AMONG TV’S FRESHMAN CLASS OF ’74, HAPPY DAYS had to be Least Likely to Succeed: a post-Watergate sitcom set in Eisenhower-era Milwaukee? Its savviest character a swaggering biker in a black leather jacket? “Aaaay,” said Arthur “Fonzie” Fonzarelli, in the role that made Henry Winkler an overnight star—and viewers responded with the Fonz’s trademark thumbs-up, making Happy Days the top-rated series in the 1976-77 season. As a retro pop-culture phenomenon, it helped define a decade. Its 1972 pilot had inspired George Lucas’s American Graffiti and its plot lines launched Laverne & Shirley, Mork & Mindy and Joanie Loves Chachi. By the time ABC pulled the plug in 1984, “Sit on it!” and other Fonzisms had become national catchphrases, and the Fonz’s jacket was deemed worthy of display in the Smithsonian, where it now hangs. (Aaaay—talk about leaving skidmarks!)
Since Happy Days celebrated nostalgia, it was only a matter of time before Fonzie and his friends—squeaky-clean Richie Cunningham, amiably dopey Ralph Malph, musically mellow Warren “Potsie” Weber (who all live on in syndicated reruns)—got together for one last song on the jukebox. For two memory-laced days, nine of the show’s stars assembled at a Burbank, Calif., studio to tape a film-clip-and-savor class reunion that will air March 3 on ABC. During breaks, they fill each other in on how their lives and careers have fared since those happy TV Tuesdays when Elvis was young, U-2 was a plane, and Richie had to borrow his dad’s wheels.
Richie’s folks, Howard and Marion Cunningham—actors Tom Bosley and Marion Ross—are schmoozing about old times at a table in the studio lunchroom. Suddenly Richie himself, Ron Howard, 38, slides in next to Ross, who squeals and gives him a maternal hug. Then she notices the cap he’s wearing, emblazoned with the name of his production company, Imagine Films. “Look at him!” she declares. “Selling all the time!” In fact Hollywood has been sold on Howard as a director ever since the former child actor (Opie on The Andy Griffith Show) made a Splash in 1984 with his hit fantasy starring Daryl Hannah as a fish-out-of-water mermaid. He followed up with Cocoon, Willow and Backdraft, and this summer takes us Far and Away in a romantic epic starring young marrieds Tom Cruise and Nicole Kidman.
Ron’s steady has been Cheryl, his wife of 16 years. The couple live far from the Hollywood whirl—in Cos Cob, Conn., with daughter Bryce, 11, twins Jocelyn and Paige, 7, and son Reed, 4. Ron recalls his Happy Days days as “a pretty goddamn good time.” Of course, he adds, “It’s much easier to embrace your past when the past isn’t a limitation. Being the kind of director I dreamed I’d be, I don’t have to fret about whether or not people think of me as Richie or Opie.”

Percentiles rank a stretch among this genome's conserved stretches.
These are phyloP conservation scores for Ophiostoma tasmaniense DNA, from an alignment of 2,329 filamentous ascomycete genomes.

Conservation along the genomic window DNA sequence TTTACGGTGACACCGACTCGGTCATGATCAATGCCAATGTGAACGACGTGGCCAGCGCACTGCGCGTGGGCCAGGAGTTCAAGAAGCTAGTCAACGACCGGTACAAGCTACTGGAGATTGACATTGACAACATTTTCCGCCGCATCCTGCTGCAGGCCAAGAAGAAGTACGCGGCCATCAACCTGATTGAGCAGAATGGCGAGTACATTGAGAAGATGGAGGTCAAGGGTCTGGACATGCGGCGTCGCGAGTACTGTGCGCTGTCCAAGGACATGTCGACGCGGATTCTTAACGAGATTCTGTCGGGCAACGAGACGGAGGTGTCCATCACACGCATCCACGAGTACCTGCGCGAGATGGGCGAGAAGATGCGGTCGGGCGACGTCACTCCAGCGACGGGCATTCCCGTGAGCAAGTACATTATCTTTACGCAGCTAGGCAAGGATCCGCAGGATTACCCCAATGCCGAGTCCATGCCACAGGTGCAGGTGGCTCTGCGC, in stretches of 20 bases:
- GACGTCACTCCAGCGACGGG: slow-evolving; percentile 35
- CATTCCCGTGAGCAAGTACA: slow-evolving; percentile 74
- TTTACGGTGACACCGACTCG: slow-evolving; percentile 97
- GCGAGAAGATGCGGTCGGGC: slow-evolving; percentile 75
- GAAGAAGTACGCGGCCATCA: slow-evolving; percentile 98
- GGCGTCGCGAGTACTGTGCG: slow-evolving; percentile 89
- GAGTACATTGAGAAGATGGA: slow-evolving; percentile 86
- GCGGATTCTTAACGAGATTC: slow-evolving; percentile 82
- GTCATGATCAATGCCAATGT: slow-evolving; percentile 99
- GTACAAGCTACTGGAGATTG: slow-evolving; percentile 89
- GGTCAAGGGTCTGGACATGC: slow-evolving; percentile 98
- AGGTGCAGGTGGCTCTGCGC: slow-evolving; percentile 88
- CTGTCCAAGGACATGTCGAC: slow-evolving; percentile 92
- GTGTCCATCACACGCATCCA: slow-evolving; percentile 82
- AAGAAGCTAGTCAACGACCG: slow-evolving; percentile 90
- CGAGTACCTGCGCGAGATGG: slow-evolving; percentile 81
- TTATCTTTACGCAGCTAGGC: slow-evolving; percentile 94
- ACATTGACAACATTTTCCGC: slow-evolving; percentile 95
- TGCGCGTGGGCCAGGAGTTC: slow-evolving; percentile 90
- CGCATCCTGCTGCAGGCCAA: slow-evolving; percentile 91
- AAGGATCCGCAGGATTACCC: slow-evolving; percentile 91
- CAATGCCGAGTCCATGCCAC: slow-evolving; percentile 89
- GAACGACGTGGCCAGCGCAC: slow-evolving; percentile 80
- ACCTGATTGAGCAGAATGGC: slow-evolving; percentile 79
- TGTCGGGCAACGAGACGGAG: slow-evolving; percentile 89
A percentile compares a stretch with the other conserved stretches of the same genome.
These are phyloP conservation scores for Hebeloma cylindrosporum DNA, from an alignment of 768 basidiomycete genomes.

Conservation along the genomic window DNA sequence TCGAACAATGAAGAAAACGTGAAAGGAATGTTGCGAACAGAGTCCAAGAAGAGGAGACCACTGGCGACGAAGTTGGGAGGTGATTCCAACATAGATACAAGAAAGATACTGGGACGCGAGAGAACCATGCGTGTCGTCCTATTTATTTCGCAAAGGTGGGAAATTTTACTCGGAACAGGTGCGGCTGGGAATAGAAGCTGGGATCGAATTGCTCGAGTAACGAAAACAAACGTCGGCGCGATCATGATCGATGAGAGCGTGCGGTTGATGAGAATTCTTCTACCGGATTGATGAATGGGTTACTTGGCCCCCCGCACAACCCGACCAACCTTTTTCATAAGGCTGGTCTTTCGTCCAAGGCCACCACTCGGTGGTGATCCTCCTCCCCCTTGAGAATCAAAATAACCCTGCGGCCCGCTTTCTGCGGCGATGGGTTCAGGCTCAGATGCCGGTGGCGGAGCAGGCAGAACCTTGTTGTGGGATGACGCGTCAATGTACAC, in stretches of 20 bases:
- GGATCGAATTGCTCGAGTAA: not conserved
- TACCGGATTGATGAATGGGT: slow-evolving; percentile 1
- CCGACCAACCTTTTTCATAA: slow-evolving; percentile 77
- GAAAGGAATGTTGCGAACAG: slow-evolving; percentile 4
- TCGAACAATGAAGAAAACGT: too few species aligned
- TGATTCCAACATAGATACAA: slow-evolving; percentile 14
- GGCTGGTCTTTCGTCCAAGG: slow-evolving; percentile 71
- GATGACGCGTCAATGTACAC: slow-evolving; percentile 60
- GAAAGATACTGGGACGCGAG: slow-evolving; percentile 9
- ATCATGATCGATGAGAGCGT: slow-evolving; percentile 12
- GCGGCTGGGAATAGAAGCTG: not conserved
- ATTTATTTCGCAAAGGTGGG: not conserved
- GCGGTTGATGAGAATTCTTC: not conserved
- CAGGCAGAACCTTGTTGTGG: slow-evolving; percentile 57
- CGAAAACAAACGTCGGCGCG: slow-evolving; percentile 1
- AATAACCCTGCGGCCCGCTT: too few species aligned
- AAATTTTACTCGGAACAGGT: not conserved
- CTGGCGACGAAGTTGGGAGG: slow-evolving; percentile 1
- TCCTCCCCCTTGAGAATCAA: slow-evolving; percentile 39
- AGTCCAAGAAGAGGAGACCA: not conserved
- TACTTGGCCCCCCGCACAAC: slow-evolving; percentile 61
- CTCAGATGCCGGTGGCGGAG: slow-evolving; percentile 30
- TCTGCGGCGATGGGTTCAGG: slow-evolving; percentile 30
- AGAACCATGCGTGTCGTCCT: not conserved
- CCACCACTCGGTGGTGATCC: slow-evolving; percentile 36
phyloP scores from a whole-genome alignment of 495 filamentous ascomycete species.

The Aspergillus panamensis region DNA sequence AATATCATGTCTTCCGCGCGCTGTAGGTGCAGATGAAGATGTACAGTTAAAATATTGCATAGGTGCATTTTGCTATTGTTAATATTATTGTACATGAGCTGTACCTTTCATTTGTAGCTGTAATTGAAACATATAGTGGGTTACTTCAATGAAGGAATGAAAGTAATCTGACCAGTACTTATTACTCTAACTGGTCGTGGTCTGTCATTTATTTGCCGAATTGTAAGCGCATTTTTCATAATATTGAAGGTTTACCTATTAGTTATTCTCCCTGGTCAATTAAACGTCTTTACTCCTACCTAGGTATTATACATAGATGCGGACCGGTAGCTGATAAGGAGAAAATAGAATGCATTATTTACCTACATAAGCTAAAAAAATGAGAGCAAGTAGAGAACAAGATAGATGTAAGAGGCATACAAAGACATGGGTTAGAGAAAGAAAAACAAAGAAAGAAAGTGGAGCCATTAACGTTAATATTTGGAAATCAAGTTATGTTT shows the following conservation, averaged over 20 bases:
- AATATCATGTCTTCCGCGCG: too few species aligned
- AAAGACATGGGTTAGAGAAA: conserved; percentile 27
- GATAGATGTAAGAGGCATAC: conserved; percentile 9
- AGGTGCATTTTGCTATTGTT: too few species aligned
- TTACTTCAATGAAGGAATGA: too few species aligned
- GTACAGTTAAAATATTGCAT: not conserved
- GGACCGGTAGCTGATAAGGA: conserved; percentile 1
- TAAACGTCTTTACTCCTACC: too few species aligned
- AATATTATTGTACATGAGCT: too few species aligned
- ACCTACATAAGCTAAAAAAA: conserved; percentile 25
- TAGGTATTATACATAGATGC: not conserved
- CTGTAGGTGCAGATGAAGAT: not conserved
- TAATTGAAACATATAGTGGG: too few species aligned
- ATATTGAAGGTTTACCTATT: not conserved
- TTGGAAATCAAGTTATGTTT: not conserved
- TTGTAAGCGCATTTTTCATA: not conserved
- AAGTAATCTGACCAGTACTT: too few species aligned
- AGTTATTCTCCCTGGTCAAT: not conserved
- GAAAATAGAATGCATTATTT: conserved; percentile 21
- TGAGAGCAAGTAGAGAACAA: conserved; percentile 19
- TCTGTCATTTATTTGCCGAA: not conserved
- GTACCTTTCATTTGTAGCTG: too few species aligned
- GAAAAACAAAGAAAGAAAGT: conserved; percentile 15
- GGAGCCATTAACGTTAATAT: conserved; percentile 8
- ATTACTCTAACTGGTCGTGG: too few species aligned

Henry Winkler, 46, isn’t fretting much these days either, even though he knows that, to a generation of boomers, he’ll forever be the Fonz. “I’m at peace with my past, with the character and with what I’m doing,” Winkler says. What he has mostly been doing, following a short-lived movie acting career (Night Shift, The One and Only), has been working behind the camera—as coexecutive producer of ABC’s MacGyver, which ends its seven-season run this spring. Now he’s directing Burt Reynolds in Cop and a Half for his pal Howard’s production company. “Ronnie’s the boss,” says Winkler. “Ronnie’s always the boss.” Their ties run deep: Henry and his wife, Stacey, married 14 years, are godparents to the Howards’ kids. And they have two of their own—Zoë, 11, and Max, 8—with whom they live in North Hollywood. “I have an incredibly good life,” says Winkler, “the foundation of which is Happy Days.”
Life has also been good to the former Mr. and Mrs. C. Tom Bosley, 64, went from delivering an exasperated “Rich-ard!” to a querulous “Jessica!” as Cabot Cove sheriff Amos Tupper, who had a flinty friendship with super-snoop Jessica Fletcher (Angela Lansbury) on Murder, She Wrote. Bosley then got to star in his own 1989 whodunit, Father Dowling Mysteries. His proposed new series, in which he’d play the only man in a household of women, is now being shopped at the networks by Kimberly Beebe, a production executive who is also Bosley’s 27-year-old stepdaughter from his marriage to his second wife, Patricia. (His first, Jean Eliot, died in 1978.)
Bosley still chats occasionally with his TV ex, Marion Ross. But whenever fans approach Ross, 63, to say how much they enjoyed her as Richie’s mom, it’s Jewish grandma Sophie Berger who stares back and replies: “Yes, but are you vatching da show now?” Da show, of course, is CBS’s critically acclaimed Brooklyn Bridge, which has made Ross’s career as hot as Sophie’s chicken soup. Her social life isn’t bad either. Ross, who divorced actor Freeman “Effie” Meskimen more than 20 years ago, is currently dating Tevye the dairyman—actually, Paul Michael, 65, who recently starred in a touring production of Fiddler on the Roof. (Performing is a family tradition: The Meskimens’ son Jim, 32, and daughter Ellen Plummer, 30, are both actors.) Marion also maintains ties to her Happy Days brood. Winkler is a close friend, and he showed up last year at the Christmas party Ross threw at her San Fernando Valley home, along with two costars she hadn’t seen in years: Anson Williams and Donny Most—the show’s Potsie and Ralph, respectively.